In contrast, the Realme X50 Pro has a more uniform frequency distribution while the iQOO 3 5G keeps the prime core running at minimal clock speeds and the mid and efficiency cores are flatlined at around 1.5GHz.
Observing unique CPU behaviour across multiple Snapdragon 865 devices gives a peek how OEMs like to tune their smartphones to achieve the highest possible performance in games. The difference is likely to ensure sustained performance and conserve power.
The Xiaomi Mi 10 runs on MIUI 11 based on Android 10, and here’s where most users looking for a flagship experience may be a little disappointed, while old Xiaomi users upgrading from a mid-ranger will feel right at home. There’s no app drawer for one, and while I understand that has always been the case with MIUI, I would have at least liked the option to turn it on if I’m paying half a lakh for a phone. Then there’s the usual set of bloatware that phone comes riddled with. Most of them can be uninstalled, but some, like the Mi Browser which was recently embroiled in a data leakage scandal, can’t be uninstalled.
Another big backlash that Xiaomi faces is the way it monetises MIUI by serving ads. Thankfully, since this is a flagship offering, Xiaomi has promised no ads. But that’s sadly not the case if you count the dozens of spam notifications I received from the GetApps app store and Mi Videos. And these are apps I never opened for once during my time of use. The only way to get rid of them is to disable notifications from these apps from the Settings. Even better, is to use a custom launcher. I recommend the Microsoft Launcher, which solves every issue I have with MIUI.
And if you get past the bloated interface, the missing app drawer and the spam notifications, there’s a lot to like about MIUI. Especially, the customisation it offers with support for third party themes and icons. The interface is also optimised for the 90Hz panel, and the UI colours look nice and vibrant, and dare I say, quite premium.
The software is perhaps the biggest factor that pulls this smartphone down, against more refined ones like OxygenOS and Samsung’s OneUI.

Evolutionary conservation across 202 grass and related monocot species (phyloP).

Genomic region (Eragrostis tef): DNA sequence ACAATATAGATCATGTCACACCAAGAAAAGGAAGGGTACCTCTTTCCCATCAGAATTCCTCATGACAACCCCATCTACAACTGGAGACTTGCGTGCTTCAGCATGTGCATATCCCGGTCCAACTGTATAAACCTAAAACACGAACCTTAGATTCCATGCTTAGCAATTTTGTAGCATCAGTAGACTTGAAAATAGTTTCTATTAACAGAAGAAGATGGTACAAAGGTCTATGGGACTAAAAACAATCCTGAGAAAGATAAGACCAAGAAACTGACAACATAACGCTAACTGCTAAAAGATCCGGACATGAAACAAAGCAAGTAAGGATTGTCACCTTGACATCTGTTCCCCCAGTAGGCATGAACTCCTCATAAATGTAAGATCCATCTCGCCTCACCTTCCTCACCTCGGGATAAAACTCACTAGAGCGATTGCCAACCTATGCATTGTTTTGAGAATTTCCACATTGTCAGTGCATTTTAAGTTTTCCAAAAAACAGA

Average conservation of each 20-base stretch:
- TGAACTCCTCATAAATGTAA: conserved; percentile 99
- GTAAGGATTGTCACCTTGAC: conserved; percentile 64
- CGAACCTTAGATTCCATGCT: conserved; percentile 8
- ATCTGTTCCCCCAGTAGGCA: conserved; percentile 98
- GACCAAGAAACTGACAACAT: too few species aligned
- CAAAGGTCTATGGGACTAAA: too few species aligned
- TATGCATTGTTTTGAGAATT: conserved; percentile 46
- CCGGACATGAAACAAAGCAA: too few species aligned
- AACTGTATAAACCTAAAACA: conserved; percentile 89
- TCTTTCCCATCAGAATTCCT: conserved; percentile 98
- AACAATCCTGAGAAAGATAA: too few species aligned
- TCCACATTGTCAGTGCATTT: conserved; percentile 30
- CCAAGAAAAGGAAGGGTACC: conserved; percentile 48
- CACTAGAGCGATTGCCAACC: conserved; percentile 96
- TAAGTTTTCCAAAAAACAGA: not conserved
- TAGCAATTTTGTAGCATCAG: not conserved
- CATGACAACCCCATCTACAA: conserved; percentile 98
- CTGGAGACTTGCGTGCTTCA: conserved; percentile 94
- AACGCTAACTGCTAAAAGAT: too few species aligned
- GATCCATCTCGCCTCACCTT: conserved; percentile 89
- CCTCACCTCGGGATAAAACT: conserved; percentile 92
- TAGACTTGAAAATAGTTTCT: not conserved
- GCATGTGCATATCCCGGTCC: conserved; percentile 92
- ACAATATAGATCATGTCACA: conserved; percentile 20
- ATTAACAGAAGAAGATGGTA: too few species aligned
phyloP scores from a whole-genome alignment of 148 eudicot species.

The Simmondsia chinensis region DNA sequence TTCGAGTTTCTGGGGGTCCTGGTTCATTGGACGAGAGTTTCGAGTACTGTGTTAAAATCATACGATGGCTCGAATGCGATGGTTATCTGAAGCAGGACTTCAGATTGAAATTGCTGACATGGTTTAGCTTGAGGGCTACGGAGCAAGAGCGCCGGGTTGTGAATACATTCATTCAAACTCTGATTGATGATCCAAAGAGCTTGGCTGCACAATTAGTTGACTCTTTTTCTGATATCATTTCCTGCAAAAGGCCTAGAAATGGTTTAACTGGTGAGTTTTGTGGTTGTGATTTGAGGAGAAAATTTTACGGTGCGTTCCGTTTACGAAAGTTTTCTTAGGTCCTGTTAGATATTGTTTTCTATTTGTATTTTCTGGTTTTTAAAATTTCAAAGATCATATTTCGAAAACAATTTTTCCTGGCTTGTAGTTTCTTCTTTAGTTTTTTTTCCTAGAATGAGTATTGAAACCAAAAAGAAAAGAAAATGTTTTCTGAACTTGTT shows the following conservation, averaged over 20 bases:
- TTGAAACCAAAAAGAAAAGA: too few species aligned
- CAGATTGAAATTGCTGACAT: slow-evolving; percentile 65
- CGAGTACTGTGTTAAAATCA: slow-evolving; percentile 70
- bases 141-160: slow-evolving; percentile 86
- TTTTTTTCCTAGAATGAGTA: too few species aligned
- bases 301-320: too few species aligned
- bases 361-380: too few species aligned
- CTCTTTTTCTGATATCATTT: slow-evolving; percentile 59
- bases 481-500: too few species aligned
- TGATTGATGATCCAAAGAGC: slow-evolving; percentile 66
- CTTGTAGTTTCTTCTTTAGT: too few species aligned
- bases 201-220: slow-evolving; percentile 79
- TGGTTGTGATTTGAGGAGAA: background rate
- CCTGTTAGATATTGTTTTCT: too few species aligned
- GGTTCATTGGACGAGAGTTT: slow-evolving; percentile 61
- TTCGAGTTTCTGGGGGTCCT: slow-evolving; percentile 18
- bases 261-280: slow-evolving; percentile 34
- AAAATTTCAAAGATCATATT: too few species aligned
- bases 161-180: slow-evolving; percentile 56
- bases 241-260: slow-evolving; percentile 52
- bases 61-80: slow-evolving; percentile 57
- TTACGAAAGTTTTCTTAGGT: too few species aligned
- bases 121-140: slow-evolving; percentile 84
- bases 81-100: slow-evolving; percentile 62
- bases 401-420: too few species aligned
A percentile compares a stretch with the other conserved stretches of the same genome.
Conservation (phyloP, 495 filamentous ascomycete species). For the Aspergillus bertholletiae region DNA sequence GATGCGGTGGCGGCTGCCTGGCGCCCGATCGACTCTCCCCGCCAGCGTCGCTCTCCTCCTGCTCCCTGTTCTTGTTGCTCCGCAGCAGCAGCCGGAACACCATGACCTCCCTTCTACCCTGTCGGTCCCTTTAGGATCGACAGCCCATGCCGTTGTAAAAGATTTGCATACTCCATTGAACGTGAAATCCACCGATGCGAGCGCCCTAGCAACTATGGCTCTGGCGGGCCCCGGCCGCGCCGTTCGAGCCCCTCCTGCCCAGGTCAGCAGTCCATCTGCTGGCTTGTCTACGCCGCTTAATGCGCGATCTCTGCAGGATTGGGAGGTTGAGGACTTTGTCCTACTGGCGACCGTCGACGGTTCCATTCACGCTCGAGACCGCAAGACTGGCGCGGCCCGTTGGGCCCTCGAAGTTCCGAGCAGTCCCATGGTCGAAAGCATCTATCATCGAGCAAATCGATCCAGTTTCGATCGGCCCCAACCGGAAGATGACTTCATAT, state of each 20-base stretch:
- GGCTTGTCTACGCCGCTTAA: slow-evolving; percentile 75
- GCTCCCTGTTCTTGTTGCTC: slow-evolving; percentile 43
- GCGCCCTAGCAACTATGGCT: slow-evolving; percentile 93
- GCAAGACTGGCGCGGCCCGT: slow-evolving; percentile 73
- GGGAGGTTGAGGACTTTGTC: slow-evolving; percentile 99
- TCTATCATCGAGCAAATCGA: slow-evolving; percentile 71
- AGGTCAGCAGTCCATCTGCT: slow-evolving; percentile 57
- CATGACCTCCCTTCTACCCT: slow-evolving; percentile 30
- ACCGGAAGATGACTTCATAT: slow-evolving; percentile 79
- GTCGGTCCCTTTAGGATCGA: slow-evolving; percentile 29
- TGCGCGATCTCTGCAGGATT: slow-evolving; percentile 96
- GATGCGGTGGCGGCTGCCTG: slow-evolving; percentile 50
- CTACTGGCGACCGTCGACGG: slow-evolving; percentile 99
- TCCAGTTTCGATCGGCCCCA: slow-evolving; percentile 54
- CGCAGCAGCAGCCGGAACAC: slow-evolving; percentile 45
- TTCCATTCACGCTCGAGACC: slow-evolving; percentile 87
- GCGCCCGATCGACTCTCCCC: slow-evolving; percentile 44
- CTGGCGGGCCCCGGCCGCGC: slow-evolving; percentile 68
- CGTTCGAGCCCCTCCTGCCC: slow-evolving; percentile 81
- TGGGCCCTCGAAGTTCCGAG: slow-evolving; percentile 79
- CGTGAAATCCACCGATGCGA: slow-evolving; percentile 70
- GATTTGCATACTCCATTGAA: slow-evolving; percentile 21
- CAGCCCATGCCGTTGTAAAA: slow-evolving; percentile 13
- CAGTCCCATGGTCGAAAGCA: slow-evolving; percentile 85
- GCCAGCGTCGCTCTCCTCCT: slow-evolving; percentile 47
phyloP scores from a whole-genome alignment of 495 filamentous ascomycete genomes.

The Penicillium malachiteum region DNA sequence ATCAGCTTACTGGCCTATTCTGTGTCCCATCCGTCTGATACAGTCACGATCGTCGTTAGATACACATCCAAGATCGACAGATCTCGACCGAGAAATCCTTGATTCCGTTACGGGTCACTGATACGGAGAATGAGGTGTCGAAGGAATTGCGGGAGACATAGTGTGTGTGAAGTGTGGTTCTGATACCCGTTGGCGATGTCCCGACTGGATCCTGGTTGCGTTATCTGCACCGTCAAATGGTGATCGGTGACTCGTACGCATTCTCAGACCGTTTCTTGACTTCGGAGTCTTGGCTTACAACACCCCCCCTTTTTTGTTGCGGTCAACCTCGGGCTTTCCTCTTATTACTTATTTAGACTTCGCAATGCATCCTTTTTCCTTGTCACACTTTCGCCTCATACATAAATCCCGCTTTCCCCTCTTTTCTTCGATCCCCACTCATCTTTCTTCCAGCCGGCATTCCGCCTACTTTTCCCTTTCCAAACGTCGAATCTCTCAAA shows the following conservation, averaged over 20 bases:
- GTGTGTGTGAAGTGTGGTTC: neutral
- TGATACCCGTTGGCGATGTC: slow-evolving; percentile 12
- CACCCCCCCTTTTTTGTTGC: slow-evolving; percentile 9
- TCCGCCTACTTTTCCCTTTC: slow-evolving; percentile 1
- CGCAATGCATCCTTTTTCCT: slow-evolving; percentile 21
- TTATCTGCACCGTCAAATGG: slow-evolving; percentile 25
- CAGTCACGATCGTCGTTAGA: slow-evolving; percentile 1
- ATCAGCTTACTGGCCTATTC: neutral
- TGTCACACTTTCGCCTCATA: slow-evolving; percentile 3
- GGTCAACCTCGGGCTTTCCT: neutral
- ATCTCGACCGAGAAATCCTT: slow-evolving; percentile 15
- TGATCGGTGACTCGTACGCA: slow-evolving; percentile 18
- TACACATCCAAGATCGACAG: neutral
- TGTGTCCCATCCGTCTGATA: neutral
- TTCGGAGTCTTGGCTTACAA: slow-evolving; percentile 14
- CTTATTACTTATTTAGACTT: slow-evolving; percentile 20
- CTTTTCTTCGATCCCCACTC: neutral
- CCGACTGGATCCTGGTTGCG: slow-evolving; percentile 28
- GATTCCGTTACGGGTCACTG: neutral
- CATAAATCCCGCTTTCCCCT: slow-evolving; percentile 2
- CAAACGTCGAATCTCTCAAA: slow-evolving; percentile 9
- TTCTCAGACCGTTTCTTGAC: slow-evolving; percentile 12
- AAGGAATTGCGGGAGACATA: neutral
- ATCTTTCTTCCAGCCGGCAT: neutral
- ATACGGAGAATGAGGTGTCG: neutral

This is where Xiaomi puts most of its money on. The Mi 10 is the first smartphone under Rs 50,000 to rock the 108MP camera sensor developed by Samsung’s imaging team. The sensor measures 1/1.33”, second only to the size of the custom sensor used in the Huawei P40 Pro+. The large sensor size accommodates more than a 100 million 0.8 micron pixels, which helps in achieving noise-free digital zoom and a fair amount of detail at 100% crop. The sensor also outputs 27MP photos by default by binning four neighbouring 0.8um pixels into a large 1.6um pixels, the same technology used in the previous 48MP and 64MP cameras.
Aside from the 108MP camera, there camera setup is disappointingly average. There’s a 13MP ultrawide and two 2MP sensors for macro and portrait photos. Indeed, the final JPEG output is largely improved by the new Spectra ISP on the Snapdragon 865 which works in tandem with Xiaomi’s colour-boosting AI algorithm and HDR mode to produce photos that look highly palatable. Here are some examples —
Image samples in this review have been resized for the web. To check out the full resolution, head to our Flickr Page here.
Xiaomi Mi 10 108MP output
The 108MP camera is really one of the best out there in terms of the sharpness you get in landscape shots. Things like food needs to be shot from a little distance. Shooting it up close doesn’t keep the entire frame in focus because of an inherent flaw in the design of these large format sensors (explained wonderfully by Android Authority). Keep an eye on the file size though. It can range from anywhere between 40MB to 15MB, and there are times the binned output is larger than the 108MP output.
Having said that, the Mi 10 does tend to saturate the colours to make photos look more palatable, and the white balance can go a bit haywire when shooting sunsets. The dynamic range also leaves a lot to be desired, although it can be improved in a photo editing app like Snapseed.
Xiaomi Mi 10 27MP (Binned) output
The 27MP binned mode expectedly outputs photos that look far better than the 108MP mode, with perhaps the best colour blend we have seen on a smartphone in this price. The 27MP mode is also where Xiaomi’s AI and HDR algorithms are deployed, so the dynamic range is far better here than in the 108MP mode. The colours also tend to pop out, but the details at 100 per cent crop shows noise and the undesirable water colour effect.